Over to you: Should you learn the hardtail way?

Should beginners really stick to hardtails? Let us know…

In the past, those who wanted to get started in mountain biking were steered towards buying a hardtail bike — and seemingly for good reason. After all, it wasn’t long ago that cheap full-suspension bikes were an absolute horror show. Heavy, slow and nasty, they were superior only when it came to bragging rights.

Then there was the skills side of the argument and the way, almost universally, it was accepted that hardtails were the better choice for the beginner to build their skills upon.

The thing is, bikes have moved forward and in recent years various manufacturers have been driving budgets hard to offer better budget full suspension bikes. It's working too, and should you be lucky enough to have £1,000 / $1,000 to spend on your first mountain bike then bargain bikes like the Calibre Bossnut or Boardman Team FS are a genuinely great alternative to a huge list of hardtails.

It begs the question though, with several budget full-suspension mountain bikes being incredibly capable should the hardtail still be the first choice for the beginner rider?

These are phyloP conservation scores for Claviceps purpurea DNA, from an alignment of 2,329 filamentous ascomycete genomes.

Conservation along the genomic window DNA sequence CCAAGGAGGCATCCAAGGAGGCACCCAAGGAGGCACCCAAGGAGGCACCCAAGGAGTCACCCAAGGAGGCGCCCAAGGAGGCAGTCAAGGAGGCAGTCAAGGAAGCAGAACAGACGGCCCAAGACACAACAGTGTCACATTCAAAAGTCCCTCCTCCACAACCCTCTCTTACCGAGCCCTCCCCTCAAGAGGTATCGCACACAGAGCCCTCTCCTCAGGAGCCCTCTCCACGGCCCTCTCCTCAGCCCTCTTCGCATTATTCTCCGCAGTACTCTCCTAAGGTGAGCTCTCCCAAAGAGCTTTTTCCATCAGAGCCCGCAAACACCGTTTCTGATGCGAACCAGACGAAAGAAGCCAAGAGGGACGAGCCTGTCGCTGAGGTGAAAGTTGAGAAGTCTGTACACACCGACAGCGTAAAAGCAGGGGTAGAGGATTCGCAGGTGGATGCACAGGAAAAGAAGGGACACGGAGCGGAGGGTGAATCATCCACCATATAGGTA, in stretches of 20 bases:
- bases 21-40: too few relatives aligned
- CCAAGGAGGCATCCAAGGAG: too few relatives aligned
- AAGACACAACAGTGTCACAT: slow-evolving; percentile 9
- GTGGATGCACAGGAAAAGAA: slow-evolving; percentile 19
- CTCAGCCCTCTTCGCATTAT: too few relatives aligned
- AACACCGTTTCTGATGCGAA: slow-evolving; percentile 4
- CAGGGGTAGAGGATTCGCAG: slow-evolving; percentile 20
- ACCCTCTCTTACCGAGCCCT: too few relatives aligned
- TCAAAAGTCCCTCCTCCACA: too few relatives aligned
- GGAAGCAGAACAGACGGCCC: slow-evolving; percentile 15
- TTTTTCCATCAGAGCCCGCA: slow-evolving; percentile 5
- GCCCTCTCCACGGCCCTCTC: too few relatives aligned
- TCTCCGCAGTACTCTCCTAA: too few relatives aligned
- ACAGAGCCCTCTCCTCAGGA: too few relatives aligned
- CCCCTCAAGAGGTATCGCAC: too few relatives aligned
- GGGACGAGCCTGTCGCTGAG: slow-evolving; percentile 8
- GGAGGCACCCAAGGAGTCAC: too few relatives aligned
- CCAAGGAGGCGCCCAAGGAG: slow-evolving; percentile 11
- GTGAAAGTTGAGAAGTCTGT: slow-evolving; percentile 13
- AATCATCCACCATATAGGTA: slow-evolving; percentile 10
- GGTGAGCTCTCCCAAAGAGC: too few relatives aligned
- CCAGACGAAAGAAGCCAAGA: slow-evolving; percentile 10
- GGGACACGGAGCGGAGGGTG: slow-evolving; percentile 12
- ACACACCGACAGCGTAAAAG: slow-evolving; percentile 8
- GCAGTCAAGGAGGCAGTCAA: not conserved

So, do you think the days of beginner riders not having a rear shock are over? Or do you believe that starting out on a hardtail is still the best way to go? Tell us what you think below…

Oli Woodman

Section Editor, UK
With more than 10 years of experience riding mountain bikes, Oli knows the good from the bad when it comes to gear. He's a total bike nerd and loves few things more than fettling with spangly riding bits. Also, he seems to have a talent for crashing hard but emerging unscathed.
  • Discipline: Mountain
  • Preferred Terrain: Loamy singletrack
  • Current Bikes: Marin Pine Mountain, Pinnacle Dolomite
  • Dream Bike: Honda RN01
  • Beer of Choice: Corona
  • Location: Bristol, UK

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